Apr 06, 2016

U.S. Corn Acreage may be lower than Prospective Plantings Report

Author: Michael Cordonnier/Soybean & Corn Advisor, Inc.

In the Prospective Plantings Report released last Thursday by the USDA, they estimated the 2016 U.S. corn acreage at 93.6 million acres. That was much higher than the market had anticipated and even higher than the 92 to 93 million acres that I had been expecting. I view the 93.6 million acres of corn as probably the highest number of the year and I think it will decline from that level. Conversely, I view the 82.2 million acres of soybeans as probably the lowest number of the year and that it will increase going forward.

The Corn Belt states are expected to have the biggest chunk of increased corn acres in 2016, but the biggest percentage increases came from the fringe areas. In the heart of the Corn Belt, the corn acreage increase was 0 to 3%, while in the fringe areas, it was much higher in the range of 10% to as much as 80% higher. The ten states with the greatest percentage increases in corn acreage were: Louisiana (183%), Arkansas (172%), Mississippi (157%), Alabama (131%), North Dakota (124%), Georgia (118%), North Carolina (118%), Kansas (116%), Missouri (111%), and South Carolina (108%).

If you look at the Delta and Southeastern states of Louisiana, Mississippi, Arkansas, Alabama, Georgia, and South Carolina their combined corn acreage went from 2,255,000 acres in 2015 to 3,370,000 acres in 2016 or an increase of 1,110,000 acres.

Many of these southern areas are very wet and the window for corn planting will soon be closed. Unfortunately, the Weekly Crop Progress report scheduled for release on Monday, April 4 has been delayed one day until Tuesday, April 5. When we get the report on Tuesday, it will probably show continued delayed corn planting in the Delta and the Southeastern U.S.

Where the farmers have already done their field work ahead of planting, the majority of the corn will be planted unless there is another batch of wet weather. In the areas where there was more extensive flooding and saturated conditions and the famers have not been able to get much field work completed, some of the intended corn acres may be switched to soybeans or cotton. Mid-April is going to be the important decision time for southern producers. If they don't get their corn planted by that date, they may have to switch to another crop.

Potential 2016 U.S. corn acreage 92-93 million acres - After the Prospective Plantings Report was issued last week, the price ratio between corn and soybeans now looks a little more favorable for soybeans. As I mentioned, I think it will be difficult to get all the intended corn planted in a timely fashion in the Delta, the Southeastern U.S., the mid-South, and maybe even in the eastern Corn Belt. Combining some potential corn planting delays with improved price prospects for soybeans, I am going to estimate the 2015 U.S. corn acreage at 92-93 million acres.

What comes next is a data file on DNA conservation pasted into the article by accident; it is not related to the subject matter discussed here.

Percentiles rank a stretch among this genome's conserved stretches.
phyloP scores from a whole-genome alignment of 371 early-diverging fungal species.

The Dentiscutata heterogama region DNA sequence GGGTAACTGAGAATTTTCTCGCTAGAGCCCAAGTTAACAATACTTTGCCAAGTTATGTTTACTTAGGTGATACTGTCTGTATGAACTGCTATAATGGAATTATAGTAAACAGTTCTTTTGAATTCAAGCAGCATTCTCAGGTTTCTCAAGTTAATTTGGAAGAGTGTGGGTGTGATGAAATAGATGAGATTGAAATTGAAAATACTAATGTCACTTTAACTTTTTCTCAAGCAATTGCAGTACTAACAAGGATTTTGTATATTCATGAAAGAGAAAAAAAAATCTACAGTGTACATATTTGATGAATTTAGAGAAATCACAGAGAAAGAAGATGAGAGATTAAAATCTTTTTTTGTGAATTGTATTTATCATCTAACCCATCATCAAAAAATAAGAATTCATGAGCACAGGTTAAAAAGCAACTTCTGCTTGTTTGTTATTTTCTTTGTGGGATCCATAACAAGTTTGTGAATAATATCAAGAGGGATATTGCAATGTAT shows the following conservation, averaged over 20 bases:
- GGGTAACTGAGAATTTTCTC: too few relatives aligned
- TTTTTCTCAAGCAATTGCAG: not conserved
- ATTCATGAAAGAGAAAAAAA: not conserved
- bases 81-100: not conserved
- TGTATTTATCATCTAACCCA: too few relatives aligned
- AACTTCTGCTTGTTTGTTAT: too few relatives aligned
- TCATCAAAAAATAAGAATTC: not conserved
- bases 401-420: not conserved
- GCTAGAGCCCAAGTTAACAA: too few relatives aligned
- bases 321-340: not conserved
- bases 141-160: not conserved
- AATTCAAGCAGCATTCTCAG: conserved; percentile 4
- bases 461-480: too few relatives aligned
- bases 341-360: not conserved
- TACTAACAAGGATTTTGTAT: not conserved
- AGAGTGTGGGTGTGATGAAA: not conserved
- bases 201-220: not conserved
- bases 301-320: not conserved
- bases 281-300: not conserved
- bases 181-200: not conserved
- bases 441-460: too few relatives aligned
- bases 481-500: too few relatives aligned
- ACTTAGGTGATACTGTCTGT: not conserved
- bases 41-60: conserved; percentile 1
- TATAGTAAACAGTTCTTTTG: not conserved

Potential 2016 U.S. soybean acreage 83.0 million acres - After the release of the report, the price prospects for soybeans now look better. If we lose some corn acres, then I think we will gain some potential soybean acres. So instead of the 82.2 million acres estimated in the Prospective Plantings Report, I think it may end up closer to 83.0 million acres. This is just a guess of course, and the soybean acreage will be determined by what happens with the corn planting.

Potential 2016 U.S. Corn Yields 163-164-165 bu/ac - I know, it is way too early to even mention potential corn yields, but a lot of potential corn acres are being added in low yielding environments. The USDA estimated that there will be an increase of 5.6 million acres of corn in 2016. Approximately 2.5 million of those acres will be in what would be considered fringe areas where the corn yields tends to be on the low end of the national average. Some of those acres may not all get planted as I mentioned earlier, but there will be more corn in the somewhat lower yielding environments.

Therefore, I think we should be a little more conservative on the potential corn yield. There has been a lot of talk of corn yields in the upper 160's bu/ac, but I think we should reduce that a little to maybe 163-164-165 bu/ac just due to the increase acreage in the lower yielding environments.